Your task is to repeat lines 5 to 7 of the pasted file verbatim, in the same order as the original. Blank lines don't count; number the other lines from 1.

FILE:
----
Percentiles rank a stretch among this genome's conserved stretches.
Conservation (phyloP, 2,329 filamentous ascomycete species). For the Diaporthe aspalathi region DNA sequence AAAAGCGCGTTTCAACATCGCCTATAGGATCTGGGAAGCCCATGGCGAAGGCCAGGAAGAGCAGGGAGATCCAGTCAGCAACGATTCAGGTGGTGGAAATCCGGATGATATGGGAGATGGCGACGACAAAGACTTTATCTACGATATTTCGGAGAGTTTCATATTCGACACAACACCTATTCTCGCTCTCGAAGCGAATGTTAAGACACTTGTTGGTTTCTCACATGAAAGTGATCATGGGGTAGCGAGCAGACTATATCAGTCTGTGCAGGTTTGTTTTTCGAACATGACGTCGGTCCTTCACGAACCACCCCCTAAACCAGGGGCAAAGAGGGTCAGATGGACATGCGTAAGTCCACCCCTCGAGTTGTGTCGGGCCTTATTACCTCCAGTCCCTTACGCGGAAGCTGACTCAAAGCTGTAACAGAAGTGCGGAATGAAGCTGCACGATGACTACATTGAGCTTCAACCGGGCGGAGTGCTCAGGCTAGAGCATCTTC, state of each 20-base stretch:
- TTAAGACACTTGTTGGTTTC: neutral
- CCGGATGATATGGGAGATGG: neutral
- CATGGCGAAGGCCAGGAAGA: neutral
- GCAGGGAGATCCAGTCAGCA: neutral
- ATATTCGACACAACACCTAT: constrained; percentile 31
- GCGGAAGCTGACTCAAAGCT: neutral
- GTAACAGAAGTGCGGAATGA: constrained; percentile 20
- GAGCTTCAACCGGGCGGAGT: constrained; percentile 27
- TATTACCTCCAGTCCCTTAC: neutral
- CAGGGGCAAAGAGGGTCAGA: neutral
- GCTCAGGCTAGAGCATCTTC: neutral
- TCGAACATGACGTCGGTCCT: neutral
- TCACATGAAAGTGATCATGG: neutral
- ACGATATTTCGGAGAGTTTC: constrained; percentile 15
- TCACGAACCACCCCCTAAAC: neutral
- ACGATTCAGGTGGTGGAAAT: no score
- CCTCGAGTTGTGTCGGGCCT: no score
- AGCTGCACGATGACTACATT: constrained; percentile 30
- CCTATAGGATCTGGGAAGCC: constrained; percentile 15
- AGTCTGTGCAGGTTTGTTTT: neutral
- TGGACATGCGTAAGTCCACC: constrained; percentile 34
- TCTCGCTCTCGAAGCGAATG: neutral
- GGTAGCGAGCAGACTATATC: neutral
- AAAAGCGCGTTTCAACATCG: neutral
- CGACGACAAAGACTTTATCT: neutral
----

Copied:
- CATGGCGAAGGCCAGGAAGA: neutral
- GCAGGGAGATCCAGTCAGCA: neutral
- ATATTCGACACAACACCTAT: constrained; percentile 31